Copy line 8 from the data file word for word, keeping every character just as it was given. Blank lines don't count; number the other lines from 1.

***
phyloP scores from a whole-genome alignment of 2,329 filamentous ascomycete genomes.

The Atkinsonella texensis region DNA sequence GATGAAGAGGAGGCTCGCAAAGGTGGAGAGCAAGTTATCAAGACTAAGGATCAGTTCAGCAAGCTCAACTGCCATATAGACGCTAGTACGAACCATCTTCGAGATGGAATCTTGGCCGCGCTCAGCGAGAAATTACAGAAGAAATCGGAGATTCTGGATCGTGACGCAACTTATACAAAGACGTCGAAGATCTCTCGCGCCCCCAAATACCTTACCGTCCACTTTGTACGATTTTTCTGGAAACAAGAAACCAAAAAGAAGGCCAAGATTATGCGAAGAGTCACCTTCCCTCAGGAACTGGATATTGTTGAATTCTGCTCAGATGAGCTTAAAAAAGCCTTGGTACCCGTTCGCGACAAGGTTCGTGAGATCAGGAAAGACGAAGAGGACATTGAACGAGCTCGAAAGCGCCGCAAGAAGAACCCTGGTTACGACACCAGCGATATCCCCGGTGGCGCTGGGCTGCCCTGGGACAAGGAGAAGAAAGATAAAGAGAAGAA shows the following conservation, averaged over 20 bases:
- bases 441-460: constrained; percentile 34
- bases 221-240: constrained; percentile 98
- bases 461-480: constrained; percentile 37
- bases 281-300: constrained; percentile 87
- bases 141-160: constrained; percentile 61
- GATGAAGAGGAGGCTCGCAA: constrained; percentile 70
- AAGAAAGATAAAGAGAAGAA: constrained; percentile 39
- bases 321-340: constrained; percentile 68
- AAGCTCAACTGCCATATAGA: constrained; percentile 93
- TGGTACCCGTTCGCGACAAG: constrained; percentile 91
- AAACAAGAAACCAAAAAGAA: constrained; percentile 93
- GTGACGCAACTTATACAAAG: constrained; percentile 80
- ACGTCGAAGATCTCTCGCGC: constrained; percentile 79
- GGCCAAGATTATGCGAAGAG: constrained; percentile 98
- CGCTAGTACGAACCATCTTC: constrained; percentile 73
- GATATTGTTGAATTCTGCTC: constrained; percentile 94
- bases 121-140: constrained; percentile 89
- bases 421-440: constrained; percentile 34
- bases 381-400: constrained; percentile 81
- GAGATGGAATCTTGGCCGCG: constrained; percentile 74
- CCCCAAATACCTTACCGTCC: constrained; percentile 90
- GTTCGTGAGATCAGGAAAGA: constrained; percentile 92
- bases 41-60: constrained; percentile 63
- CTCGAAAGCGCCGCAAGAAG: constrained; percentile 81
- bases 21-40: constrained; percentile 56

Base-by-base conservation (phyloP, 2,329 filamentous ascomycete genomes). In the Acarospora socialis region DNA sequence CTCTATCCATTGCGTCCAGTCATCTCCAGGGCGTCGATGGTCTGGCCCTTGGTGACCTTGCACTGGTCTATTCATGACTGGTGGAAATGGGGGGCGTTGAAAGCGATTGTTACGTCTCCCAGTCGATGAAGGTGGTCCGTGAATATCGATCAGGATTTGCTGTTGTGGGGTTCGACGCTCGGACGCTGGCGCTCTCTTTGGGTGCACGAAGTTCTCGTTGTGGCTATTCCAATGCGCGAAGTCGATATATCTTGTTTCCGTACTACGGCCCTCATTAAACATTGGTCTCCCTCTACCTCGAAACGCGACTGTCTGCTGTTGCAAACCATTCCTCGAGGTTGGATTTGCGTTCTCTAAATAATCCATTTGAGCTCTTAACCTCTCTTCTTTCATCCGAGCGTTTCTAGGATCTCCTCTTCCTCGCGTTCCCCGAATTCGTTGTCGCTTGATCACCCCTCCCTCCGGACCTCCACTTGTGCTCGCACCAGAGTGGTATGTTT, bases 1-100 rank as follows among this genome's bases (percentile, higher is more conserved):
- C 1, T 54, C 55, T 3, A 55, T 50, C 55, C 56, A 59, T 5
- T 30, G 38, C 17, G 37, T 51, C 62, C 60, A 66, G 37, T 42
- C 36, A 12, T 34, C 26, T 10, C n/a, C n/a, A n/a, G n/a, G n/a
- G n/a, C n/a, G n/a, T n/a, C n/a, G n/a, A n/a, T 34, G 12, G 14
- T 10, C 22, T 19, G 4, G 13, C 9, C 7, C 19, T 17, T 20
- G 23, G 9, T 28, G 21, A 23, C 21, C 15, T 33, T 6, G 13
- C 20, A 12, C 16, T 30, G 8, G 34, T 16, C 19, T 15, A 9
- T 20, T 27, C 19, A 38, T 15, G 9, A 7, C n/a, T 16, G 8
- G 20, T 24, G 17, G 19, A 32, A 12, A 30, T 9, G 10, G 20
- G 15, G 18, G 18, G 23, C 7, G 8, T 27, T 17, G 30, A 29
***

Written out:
- GATGAAGAGGAGGCTCGCAA: constrained; percentile 70